Curlew Conservation Programme Update August 2017
2017 has seen a whirlwind of action for Curlew in Ireland. The Curlew Task Force, independently chaired by Alan Lauder has been established and the Curlew Conservation Programme has also been initiated, putting conservation recommendations into action. Being the first year of coordinated conservation action, it was always going to be a year where a lot was learned. At the end of the day, this is all about numbers – we have in Ireland a breeding population that is in real risk of extinction.
Young Curlew Chick in North Monaghan grassland © Joe Shannon, Curlew Conservation Programme
The numbers that really count now are the number of breeding pairs and the number of young chicks that they fledge.
Below is the situation for Curlew, presented in numbers:
|124||breeding pairs found in the first National Breeding Curlew Survey in 2015 and 2016|
|97%||decline since the 1980s|
|6||areas concentrated on by the Curlew Conservation Programme: Stack’s Mountains (Kerry); Lough Ree; North Roscommon-Leitrim; Monaghan; Donegal; Lough Corrib|
|14||seasonal fieldworkers employed directly for Curlew Conservation|
|68||pairs previously known in these 6 action areas from the 2015/2016 survey|
|59||pairs of breeding Curlew recorded in these areas in 2017|
|14||of these pairs are believed to have reared chicks (results from some sites were inconclusive)|
|30||of these pairs are believed to have ‘failed’ in their attempts to rear chicks, with predation the primary cause of failure (results from some sites were inconclusive)|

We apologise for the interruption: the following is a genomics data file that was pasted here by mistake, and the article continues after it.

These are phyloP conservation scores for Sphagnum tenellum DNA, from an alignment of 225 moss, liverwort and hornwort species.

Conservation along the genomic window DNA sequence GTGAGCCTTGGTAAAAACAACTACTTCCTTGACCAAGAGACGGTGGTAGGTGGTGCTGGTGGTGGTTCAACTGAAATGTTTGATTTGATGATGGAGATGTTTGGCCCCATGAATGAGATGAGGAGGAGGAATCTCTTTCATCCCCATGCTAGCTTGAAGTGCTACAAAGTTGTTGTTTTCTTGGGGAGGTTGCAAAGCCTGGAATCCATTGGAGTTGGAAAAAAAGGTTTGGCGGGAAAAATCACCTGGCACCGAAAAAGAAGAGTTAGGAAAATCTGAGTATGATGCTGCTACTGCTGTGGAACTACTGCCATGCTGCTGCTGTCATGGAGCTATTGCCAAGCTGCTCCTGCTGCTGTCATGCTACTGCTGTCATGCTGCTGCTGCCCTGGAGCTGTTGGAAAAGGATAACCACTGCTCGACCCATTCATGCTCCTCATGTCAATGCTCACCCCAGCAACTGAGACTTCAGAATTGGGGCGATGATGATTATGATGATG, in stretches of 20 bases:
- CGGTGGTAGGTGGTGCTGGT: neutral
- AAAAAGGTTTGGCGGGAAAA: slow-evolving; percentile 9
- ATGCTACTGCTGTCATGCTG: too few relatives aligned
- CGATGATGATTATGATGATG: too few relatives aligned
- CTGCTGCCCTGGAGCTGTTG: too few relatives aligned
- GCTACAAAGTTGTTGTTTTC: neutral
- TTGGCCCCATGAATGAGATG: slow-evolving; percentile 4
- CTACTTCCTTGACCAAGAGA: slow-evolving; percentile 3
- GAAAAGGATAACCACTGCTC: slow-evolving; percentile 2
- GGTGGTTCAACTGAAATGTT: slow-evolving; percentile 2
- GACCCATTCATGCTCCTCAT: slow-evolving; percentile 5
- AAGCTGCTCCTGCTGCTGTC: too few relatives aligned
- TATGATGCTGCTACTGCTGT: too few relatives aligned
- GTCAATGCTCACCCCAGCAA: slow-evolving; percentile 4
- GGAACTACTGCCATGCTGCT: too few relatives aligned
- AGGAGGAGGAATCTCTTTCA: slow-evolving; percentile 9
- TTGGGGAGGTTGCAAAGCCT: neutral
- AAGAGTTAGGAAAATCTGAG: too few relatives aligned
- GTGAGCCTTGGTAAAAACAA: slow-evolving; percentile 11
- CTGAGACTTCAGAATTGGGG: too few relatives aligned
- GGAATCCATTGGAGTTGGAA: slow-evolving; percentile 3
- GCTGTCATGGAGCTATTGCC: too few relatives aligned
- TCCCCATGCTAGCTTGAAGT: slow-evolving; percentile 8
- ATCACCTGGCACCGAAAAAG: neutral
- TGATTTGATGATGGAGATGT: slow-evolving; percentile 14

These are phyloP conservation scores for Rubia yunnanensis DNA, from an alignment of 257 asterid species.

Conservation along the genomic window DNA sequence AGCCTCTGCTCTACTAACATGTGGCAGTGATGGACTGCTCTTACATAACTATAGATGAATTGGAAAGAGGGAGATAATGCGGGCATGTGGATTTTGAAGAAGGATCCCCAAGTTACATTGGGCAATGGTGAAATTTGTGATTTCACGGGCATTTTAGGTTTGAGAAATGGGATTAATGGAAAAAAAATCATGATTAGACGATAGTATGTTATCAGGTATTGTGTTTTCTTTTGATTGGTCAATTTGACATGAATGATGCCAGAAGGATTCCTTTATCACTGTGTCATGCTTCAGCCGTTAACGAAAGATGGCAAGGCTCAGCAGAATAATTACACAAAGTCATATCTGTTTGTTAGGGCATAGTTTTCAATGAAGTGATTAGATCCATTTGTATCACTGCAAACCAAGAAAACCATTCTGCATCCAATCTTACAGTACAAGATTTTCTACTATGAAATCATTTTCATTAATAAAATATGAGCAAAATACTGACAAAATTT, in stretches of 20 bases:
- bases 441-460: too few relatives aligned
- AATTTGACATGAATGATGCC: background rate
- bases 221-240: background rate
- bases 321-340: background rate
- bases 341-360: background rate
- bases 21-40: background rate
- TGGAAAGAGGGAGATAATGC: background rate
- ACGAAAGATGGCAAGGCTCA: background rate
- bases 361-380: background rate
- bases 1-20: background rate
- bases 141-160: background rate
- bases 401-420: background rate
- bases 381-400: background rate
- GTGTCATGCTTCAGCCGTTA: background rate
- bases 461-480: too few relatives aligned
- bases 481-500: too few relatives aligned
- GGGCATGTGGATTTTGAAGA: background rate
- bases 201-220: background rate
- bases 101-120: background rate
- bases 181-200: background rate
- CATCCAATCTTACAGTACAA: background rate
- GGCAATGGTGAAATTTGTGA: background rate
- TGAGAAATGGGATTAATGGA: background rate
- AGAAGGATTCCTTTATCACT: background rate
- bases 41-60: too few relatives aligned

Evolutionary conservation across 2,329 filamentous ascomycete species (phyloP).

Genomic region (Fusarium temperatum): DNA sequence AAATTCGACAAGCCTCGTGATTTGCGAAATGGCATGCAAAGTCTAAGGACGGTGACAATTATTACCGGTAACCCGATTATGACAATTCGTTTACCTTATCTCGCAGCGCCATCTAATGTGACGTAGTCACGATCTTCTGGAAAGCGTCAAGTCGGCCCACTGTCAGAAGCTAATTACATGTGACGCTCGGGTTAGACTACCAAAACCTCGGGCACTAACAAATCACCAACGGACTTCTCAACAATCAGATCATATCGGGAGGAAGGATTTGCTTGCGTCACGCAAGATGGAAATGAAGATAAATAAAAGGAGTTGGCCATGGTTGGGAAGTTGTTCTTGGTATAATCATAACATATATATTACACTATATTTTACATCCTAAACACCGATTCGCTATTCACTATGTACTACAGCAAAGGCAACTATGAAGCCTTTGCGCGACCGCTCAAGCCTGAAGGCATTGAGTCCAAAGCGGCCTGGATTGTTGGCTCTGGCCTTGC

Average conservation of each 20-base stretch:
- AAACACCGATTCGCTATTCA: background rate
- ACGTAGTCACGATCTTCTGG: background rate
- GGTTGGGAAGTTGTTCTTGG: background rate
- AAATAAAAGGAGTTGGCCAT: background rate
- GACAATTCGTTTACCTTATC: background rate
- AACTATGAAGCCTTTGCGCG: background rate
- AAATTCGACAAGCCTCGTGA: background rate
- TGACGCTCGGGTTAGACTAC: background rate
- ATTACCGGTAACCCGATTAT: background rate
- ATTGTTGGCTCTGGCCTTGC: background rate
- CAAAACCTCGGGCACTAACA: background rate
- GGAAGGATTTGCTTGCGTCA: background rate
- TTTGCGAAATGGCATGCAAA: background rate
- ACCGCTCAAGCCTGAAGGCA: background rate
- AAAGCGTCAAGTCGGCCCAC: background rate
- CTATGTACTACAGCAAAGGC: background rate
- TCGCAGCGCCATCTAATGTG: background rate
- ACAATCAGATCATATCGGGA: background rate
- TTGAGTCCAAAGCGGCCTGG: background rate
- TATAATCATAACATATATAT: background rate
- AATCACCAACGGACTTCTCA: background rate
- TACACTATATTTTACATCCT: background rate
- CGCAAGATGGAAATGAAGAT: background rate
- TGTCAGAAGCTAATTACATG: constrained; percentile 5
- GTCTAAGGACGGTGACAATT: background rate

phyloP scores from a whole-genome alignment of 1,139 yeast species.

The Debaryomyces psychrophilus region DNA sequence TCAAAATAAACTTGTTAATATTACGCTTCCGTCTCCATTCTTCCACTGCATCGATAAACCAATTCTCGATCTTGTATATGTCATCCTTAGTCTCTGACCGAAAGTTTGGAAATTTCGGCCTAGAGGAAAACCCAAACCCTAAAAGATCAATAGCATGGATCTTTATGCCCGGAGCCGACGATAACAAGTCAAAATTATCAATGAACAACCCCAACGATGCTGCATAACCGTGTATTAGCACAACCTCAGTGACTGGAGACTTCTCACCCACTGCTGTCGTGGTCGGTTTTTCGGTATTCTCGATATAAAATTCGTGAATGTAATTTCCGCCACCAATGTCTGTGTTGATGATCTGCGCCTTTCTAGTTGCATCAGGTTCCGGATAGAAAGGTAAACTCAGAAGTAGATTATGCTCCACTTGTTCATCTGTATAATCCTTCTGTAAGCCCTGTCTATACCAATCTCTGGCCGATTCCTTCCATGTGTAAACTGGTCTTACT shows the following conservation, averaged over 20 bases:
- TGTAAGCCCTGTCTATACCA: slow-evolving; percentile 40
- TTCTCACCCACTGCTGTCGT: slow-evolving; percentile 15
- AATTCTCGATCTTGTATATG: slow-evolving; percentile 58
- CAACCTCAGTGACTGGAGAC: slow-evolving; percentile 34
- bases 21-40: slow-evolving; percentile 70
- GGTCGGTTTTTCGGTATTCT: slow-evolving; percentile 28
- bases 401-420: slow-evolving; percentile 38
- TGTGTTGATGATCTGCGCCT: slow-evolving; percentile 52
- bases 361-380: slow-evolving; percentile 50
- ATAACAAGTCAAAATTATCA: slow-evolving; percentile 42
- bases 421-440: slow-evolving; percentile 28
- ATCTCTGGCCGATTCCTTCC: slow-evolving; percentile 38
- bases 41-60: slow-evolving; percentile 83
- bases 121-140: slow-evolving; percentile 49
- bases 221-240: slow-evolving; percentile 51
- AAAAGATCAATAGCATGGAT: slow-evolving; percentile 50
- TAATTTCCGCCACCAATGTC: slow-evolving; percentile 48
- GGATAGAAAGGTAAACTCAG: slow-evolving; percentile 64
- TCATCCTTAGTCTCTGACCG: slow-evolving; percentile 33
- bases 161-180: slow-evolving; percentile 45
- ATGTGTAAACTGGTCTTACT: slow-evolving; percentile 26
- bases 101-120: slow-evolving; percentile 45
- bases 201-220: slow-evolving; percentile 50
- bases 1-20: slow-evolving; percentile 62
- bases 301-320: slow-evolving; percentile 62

|16||chicks believed to have been reared from 44 nests where breeding outcome was determined|
|0.32||chicks per nest; an unsustainably low breeding productivity|
The same Curlew Chick some weeks later, near fledging stage © Joe Shannon, Curlew Conservation Programme
The clock is ticking for Curlew in Ireland – to save this species and stem the losses will be a mammoth task involving many stakeholders, most importantly Government, local landowners and nest protection efforts working closely together. Already the Green-low Carbon Agri-Environment Scheme (GLAS) administered by the Department of Agriculture, Food & the Marine is encouraging a number of farmers where Curlew are present, to farm in a Curlew-friendly way. Further works are now needed to build on this and make a telling difference.
Efforts are currently focussing on designing habitat enhancement works, in agreement with landowners where Curlew were recorded to breed in 2017. It is hoped that this can at least in some way go towards providing better conditions for breeding Curlew in the spring and summer of 2018 and beyond.
The National Parks & Wildlife Service would like to take this opportunity to thank all that were involved in efforts this spring and summer to help breeding Curlew, in particular the local Curlew Action Teams. The Curlew Task Force is due to meet in the final quarter of 2017 to discuss the outcomes and learnings from the 2017 breeding season and to review progress on recommendations aimed towards saving the Curlew in Ireland.